CREATIVITY by Christopher G. Moore

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Writers of fiction are said to be in the creativity business. That bunches us with painters, dancers, singers, actors, film directors, Wall Street bankers, software programmers, and astrophysicists. It is, in other words, a crowded intersection where writers stand trying to flag a reader passing at warp speed, just to get from point A to point B. I have a feeling that creativity has some common elements that apply across many different fields. But let’s start with what many people believe is the definition of creativity: a vivid imagination.

No one can say that is entirely wrong when checking the list of creative workers above. But there are a few problems with the definition. While imagination is useful and indeed necessary, it is not sufficient to define creativity. What is missing? I have few ideas to share about the basic elements. No doubt one day cognitive scientist will have a better way of understanding creativity. But here’s my rough outline: clarity, coherence, insight, and truthfulness form the quantum creativity universe (in a slightly different way for everyone). No matter what extraordinary, vivid worlds, characters, scenes, word play, plots you imagine, these fundamental particles form the mass and energy necessary to sustain the life force that is creativity.

Clarity because we live in the midst of a dense fog of ideas, information, images. The speed at which life approaches us means what we experience is blurred, filled with ghostly specters detached from their context. We only partially comprehend the motives, needs, and wants of others, and the fast moving web of events which we witness around us also catches us, pulling us too close for a detached, second look. That is, we push against our personal limits of observation. In fiction, clarity focuses the reader on the context and illuminates meaning and purpose. Creative people lift the fog if only for a moment and provide a glimpse of how things are interconnected.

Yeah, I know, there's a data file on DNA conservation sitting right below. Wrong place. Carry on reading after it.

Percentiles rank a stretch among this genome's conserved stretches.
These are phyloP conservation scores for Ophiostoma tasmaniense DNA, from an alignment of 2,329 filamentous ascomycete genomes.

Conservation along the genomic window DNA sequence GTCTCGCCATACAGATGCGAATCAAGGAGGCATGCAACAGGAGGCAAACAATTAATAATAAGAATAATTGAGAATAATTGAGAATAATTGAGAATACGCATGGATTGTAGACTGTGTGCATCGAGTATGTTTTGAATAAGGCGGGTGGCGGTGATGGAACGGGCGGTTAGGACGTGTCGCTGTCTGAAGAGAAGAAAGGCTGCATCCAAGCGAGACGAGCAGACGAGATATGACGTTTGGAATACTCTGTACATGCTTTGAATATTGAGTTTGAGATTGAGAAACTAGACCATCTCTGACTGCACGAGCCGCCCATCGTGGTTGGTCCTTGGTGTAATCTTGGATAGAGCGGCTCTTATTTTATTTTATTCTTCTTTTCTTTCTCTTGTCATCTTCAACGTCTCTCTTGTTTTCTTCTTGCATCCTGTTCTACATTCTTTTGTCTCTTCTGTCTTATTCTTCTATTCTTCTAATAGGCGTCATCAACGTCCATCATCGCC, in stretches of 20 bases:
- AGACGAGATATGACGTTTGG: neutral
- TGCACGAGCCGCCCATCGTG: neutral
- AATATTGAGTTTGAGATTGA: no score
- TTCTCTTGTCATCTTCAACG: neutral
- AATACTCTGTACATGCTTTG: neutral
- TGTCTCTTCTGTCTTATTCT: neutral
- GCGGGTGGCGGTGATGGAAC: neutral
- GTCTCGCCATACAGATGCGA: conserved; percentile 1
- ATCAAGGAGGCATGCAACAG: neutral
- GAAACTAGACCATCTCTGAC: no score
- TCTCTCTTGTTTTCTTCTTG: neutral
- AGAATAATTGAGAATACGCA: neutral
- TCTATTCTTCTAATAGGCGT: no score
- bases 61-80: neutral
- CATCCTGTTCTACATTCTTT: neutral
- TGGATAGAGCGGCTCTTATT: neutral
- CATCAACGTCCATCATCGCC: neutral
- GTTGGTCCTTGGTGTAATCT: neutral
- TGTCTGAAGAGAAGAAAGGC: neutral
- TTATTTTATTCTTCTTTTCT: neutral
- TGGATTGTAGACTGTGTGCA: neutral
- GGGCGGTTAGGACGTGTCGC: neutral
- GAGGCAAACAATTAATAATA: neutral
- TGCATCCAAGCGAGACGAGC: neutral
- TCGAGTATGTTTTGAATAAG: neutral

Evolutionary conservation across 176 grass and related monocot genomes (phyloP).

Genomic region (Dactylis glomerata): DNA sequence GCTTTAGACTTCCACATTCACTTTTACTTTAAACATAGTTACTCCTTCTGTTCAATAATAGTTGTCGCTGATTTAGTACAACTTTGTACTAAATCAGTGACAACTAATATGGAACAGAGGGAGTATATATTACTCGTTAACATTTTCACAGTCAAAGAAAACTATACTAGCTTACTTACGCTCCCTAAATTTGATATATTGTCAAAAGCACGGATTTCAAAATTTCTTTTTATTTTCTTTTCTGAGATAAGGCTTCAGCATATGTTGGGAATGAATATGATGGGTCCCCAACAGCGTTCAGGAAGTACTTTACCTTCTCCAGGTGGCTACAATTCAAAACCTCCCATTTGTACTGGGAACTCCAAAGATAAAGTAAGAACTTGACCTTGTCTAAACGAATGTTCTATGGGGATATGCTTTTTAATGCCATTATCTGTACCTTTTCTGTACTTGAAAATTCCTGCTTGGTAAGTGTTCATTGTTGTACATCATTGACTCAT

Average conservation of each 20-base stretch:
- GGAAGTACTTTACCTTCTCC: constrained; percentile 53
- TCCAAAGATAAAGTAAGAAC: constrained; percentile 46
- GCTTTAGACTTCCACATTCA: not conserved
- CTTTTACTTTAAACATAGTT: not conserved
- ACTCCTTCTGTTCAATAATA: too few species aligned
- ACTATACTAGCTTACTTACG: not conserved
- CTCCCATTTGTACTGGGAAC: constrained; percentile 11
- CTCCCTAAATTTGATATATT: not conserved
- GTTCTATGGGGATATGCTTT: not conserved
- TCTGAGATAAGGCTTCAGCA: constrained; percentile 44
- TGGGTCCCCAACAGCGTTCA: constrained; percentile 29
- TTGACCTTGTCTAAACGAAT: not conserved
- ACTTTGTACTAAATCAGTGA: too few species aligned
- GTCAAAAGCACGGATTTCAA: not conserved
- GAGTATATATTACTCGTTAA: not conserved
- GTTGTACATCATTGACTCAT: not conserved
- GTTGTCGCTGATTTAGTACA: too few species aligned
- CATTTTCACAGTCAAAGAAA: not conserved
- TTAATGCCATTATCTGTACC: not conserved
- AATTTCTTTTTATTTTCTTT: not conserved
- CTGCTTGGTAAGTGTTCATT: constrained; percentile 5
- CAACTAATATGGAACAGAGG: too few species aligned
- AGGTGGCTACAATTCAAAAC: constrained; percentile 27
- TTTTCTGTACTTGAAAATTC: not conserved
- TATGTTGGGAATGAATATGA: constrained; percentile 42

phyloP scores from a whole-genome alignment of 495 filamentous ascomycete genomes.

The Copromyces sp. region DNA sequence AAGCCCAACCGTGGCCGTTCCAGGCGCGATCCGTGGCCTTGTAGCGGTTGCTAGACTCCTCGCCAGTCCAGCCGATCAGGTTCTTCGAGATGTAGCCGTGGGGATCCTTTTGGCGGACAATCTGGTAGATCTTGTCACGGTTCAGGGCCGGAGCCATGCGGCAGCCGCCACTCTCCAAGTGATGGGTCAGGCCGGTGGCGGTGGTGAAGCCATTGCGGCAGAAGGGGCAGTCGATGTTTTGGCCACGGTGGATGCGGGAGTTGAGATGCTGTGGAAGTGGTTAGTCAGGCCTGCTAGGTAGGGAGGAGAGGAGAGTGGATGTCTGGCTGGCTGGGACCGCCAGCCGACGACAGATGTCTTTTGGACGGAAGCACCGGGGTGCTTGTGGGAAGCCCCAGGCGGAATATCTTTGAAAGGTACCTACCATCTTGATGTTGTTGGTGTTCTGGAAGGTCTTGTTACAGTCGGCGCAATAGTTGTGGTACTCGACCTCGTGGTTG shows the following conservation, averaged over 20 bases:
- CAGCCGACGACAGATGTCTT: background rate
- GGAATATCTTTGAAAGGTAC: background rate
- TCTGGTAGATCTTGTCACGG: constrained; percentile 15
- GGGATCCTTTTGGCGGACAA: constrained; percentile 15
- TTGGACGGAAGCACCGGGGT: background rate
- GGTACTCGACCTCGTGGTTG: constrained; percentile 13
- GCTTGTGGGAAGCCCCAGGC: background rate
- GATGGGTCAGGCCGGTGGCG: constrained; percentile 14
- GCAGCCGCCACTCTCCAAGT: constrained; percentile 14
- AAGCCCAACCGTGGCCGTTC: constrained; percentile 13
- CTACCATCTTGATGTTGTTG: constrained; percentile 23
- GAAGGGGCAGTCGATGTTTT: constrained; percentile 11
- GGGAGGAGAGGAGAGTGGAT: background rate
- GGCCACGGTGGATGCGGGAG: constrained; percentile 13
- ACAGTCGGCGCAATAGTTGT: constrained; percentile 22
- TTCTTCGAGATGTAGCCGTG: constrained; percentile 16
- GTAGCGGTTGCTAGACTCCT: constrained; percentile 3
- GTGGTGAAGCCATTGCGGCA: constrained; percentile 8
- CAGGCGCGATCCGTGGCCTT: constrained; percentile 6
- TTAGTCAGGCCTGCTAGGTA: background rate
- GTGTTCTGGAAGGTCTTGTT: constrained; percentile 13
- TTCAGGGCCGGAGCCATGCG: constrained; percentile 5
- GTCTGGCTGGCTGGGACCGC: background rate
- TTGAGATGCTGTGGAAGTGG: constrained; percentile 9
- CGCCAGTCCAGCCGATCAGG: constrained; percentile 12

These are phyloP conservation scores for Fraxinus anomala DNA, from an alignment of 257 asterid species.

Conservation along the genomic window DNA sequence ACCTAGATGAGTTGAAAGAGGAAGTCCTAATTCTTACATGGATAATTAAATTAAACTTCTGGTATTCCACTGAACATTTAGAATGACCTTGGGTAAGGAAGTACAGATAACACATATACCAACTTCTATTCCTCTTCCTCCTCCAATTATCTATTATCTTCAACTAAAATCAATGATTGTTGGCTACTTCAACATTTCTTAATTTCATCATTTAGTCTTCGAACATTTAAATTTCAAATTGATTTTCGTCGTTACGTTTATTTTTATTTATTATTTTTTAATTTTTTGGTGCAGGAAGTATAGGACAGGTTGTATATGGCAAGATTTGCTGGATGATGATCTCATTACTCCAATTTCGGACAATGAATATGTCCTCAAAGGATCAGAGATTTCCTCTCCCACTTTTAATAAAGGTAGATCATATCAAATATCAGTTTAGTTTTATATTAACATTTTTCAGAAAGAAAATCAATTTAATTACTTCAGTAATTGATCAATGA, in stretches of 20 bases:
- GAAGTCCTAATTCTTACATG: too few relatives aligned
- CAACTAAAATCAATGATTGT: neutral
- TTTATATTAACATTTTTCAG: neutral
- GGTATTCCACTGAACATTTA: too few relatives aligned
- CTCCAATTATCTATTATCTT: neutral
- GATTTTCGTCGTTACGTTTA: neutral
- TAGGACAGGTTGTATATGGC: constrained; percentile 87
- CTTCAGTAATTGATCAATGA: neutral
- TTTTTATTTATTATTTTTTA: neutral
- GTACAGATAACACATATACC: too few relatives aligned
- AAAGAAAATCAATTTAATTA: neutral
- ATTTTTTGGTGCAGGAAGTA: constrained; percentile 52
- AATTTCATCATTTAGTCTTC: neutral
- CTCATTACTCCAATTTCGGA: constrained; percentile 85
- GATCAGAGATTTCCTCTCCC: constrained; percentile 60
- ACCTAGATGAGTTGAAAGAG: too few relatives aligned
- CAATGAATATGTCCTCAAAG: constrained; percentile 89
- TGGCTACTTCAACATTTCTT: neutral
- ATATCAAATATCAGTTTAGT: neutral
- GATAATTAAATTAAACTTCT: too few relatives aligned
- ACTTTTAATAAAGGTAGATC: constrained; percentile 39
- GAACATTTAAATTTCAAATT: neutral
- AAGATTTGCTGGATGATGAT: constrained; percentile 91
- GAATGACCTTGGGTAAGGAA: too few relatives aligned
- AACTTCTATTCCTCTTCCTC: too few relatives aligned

Coherence means that the whole book has a unified structure and persuasively builds a seamless organized system. There can be a book with brilliant sentences or paragraphs or scenes, and those may, when isolated, reach the height of creative achievement. But the book fails if the reader must dig through tons of ordinary clay to unearth the few gems submerged beneath. Like clarity, coherence is a universe where all the laws set in motion given the author a chance to explore the mysteries of events and characters in an ordered system.

Insight is that feeling in reading a book where the reader says, “That’s what I’ve always felt but never had put it in words.” Or “I often saw (felt, understood, was taught) A, B, and C but always thought of them as existing in isolation from one another and now I can see the connection between them.” Or “I had been to that place or done that activity many times but never stopped to consider the consequences of my involvement.”

Truthfulness is often the most difficult quality to achieve because rather than search for the truth we assume that we know what is true and false and can dispense with the search. Readers come to books in search of truths that they can’t find elsewhere. Creativity, in part, requires a journey where truth is the reward. It may knock over conventional wisdom, threaten the perceived way of understanding an idea, person or event, or it may undermine a belief system such as truth is always clear, evident and beyond dispute. Authors, the most creative ones, are able to connect readers to what is true in human relationships and what is a smokescreen that people find convenient to hide behind as they flee from reality.

Posted by Christopher G. Moore

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